The following article was published by Reidar Visser, an historian of Iraq educated at the University of Oxford and currently based at the Norwegian Institute of International Affairs. It is reproduced here with the author’s permission. Any opinions expressed are those of the author, and do not necessarily reflect the views of Iraq Business News.
Targeting Mutlak and Hashemi: Towards Full Political Disintegration in Iraq?
Only days after Maliki’s Washington photo-op and with the US withdrawal formally sealed, Iraqi politics is alive again – but for all the wrong reasons. Yesterday saw unprecedented statements by people close to Prime Minister Nuri al-Maliki that a move is afoot to withdraw confidence in Deputy Premier Salih al-Mutlak of Iraqiyya (on charges of incompetence) and to bring legal charges against Vice President Tareq al-Hashemi, also of Iraqiyya, for alleged involvement in the recent terror attack against the Iraqi parliament.
It should be stressed that so far much of this remains rumours and statements. Iraqiyya leaders say no formal request to parliament nor any arrest warrants have been seen so far. However, to some extent, the exact formal status of these proceedings does not really make that much difference. Mentally speaking the cat is out of the bag anyway: Here are two abrupt attacks by Prime Minister Nuri al-Maliki against participants in his own government. Two lines of attack are being followed, one political and the other judicial.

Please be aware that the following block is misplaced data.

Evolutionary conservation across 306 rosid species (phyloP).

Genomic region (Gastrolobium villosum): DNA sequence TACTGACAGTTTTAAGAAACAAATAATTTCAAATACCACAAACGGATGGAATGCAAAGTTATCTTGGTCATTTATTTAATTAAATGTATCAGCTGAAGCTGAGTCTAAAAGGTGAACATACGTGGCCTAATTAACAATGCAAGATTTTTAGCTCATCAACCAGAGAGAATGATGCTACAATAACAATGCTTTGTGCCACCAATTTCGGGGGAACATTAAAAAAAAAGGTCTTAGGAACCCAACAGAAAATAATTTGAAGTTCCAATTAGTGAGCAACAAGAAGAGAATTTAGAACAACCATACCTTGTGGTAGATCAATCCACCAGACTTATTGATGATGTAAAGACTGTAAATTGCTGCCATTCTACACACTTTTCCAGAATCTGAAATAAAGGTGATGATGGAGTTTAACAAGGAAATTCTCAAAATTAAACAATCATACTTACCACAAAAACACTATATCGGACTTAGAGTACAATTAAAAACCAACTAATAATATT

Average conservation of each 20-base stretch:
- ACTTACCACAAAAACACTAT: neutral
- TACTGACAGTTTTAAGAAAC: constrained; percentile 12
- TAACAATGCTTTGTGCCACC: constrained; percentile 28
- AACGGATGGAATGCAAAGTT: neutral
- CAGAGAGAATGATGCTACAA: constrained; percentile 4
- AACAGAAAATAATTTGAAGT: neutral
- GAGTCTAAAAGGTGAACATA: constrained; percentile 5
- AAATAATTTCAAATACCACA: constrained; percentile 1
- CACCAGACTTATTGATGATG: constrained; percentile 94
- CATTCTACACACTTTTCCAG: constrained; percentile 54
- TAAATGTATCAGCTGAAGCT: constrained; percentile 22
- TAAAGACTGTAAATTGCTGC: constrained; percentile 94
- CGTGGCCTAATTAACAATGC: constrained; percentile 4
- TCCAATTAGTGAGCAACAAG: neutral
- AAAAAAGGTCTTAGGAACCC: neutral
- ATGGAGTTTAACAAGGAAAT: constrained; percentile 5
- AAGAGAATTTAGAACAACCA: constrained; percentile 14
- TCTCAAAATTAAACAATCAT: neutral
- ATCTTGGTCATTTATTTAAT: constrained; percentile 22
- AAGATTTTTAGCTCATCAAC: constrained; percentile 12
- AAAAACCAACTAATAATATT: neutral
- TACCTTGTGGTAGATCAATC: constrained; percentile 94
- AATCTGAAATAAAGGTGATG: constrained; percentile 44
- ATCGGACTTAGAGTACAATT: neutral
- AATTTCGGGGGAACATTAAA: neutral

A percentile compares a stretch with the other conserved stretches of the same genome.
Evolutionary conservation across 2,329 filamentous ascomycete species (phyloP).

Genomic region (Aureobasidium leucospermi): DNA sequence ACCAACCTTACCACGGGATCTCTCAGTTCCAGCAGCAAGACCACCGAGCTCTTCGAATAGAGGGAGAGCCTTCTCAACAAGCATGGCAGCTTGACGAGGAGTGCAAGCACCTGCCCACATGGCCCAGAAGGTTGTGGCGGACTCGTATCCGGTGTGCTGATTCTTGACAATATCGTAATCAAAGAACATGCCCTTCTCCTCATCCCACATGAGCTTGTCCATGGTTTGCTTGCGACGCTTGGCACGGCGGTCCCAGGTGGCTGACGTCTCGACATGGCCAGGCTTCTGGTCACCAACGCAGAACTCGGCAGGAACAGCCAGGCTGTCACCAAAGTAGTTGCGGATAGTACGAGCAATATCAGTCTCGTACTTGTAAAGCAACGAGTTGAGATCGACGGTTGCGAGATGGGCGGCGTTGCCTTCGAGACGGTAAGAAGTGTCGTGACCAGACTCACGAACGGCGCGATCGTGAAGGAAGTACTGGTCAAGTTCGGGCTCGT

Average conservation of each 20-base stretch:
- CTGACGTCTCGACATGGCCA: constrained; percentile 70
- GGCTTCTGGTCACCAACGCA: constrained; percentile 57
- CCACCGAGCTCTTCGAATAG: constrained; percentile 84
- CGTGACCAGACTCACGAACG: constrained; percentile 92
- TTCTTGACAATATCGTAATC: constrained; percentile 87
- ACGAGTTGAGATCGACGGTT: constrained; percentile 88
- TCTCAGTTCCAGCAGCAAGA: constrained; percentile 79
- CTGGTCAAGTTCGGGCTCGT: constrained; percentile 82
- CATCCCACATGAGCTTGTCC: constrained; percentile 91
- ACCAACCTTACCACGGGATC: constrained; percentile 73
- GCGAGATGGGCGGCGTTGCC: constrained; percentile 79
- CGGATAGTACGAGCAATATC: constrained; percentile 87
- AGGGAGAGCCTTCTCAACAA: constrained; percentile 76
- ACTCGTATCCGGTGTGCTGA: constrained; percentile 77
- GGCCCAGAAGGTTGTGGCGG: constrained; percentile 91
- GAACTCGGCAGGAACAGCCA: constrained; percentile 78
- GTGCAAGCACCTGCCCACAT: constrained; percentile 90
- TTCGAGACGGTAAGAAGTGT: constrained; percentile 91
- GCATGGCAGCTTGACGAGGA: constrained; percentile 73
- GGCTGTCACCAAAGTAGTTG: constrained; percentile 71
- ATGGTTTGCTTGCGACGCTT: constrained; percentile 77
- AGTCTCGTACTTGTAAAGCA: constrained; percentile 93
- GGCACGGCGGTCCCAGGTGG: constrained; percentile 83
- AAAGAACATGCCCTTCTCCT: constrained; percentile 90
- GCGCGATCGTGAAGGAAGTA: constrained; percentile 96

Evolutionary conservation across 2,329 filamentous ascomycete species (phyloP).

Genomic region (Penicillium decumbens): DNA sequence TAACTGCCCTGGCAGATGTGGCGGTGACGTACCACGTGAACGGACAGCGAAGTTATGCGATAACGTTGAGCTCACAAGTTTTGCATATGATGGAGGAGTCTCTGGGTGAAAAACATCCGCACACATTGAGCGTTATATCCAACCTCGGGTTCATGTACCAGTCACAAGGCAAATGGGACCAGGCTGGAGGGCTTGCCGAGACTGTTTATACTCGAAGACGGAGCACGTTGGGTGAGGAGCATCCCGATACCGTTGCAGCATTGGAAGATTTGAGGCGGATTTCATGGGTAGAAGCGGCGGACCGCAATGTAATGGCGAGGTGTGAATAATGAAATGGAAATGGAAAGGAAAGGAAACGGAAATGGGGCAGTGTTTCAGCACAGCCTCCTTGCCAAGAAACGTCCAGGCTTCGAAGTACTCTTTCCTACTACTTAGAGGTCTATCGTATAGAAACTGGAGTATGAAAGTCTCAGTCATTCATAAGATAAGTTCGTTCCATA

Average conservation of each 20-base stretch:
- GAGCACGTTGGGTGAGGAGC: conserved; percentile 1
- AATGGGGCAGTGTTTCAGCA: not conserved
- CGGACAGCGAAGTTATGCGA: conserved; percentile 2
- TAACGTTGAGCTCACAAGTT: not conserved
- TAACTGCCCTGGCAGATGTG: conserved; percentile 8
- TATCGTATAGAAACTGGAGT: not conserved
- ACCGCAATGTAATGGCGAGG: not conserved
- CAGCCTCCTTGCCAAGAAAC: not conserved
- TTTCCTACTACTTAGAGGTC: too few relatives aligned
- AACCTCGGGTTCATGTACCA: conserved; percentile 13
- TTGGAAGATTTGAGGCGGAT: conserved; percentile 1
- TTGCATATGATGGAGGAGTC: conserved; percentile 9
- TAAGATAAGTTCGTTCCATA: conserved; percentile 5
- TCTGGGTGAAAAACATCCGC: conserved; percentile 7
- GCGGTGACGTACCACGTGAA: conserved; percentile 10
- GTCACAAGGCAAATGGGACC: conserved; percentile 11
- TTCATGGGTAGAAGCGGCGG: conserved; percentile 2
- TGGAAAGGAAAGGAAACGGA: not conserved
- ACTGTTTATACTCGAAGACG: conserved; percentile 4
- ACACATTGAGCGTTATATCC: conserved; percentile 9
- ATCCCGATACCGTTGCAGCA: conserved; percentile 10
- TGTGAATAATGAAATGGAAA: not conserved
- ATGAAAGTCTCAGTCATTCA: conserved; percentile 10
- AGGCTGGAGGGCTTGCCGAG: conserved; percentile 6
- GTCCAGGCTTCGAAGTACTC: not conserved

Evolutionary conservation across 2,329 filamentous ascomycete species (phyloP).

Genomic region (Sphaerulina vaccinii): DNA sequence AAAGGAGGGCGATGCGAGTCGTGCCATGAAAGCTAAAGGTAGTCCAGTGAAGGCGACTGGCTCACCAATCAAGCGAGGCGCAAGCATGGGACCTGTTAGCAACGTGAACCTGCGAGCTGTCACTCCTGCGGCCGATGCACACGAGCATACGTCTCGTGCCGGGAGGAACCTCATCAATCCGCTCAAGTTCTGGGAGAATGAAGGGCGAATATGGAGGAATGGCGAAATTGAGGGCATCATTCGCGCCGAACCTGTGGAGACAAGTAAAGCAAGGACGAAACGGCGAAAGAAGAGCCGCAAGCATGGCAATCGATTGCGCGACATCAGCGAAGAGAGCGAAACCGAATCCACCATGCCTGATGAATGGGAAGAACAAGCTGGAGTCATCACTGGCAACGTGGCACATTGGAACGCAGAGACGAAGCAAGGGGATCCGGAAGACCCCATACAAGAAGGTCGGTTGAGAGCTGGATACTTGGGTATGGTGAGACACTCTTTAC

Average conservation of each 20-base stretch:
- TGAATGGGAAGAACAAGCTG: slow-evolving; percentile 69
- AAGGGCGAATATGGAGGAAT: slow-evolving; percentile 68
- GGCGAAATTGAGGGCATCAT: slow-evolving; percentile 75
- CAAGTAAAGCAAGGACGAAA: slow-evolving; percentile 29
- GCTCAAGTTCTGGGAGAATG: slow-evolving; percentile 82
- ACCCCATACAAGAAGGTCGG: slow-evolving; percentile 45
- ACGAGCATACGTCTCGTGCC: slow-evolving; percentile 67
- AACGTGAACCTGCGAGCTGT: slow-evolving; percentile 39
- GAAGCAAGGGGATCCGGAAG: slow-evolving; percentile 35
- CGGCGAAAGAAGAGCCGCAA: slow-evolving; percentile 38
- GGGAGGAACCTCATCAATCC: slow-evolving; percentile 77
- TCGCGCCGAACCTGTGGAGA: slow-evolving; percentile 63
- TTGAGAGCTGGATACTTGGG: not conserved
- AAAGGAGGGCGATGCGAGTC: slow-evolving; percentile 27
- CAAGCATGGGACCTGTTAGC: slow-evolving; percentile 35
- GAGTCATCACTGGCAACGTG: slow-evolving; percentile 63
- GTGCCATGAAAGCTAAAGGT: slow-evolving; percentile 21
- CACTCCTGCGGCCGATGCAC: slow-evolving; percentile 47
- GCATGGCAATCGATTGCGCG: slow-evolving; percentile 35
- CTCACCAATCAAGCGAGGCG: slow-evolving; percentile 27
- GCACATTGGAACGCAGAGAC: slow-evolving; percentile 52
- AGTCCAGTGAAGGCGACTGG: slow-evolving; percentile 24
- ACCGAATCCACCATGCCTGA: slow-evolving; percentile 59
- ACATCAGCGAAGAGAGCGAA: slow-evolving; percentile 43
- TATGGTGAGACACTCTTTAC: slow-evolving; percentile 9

With respect to the Mutlak case, given his latest comments to US media about the nature of Maliki’s regime it is perhaps unsurprising that Maliki should take some action: When Mutlak accused Maliki of being a dictator, Maliki allies quipped back that Mutlak was the deputy dictator! Whether Maliki has the parliamentary support base to do this remains to be seen. In this matter, Maliki can probably count on the Shiites outside the State of Law alliance (Sadrists and ISCI), since many of them are bitterly opposed to Mutlak for his past association with the Baath party (after previously having been targeted judicially, Mutlak was formally exempted from de-Baathification proceedings as part of the December 2010 government-formation compromise). It is also interesting that the move against Mutlak and the Iraqiyya boycott comes at a time when the general amnesty law is making progress in parliament: That was a case of Iraqiyya and the Sadrists uniting against Maliki.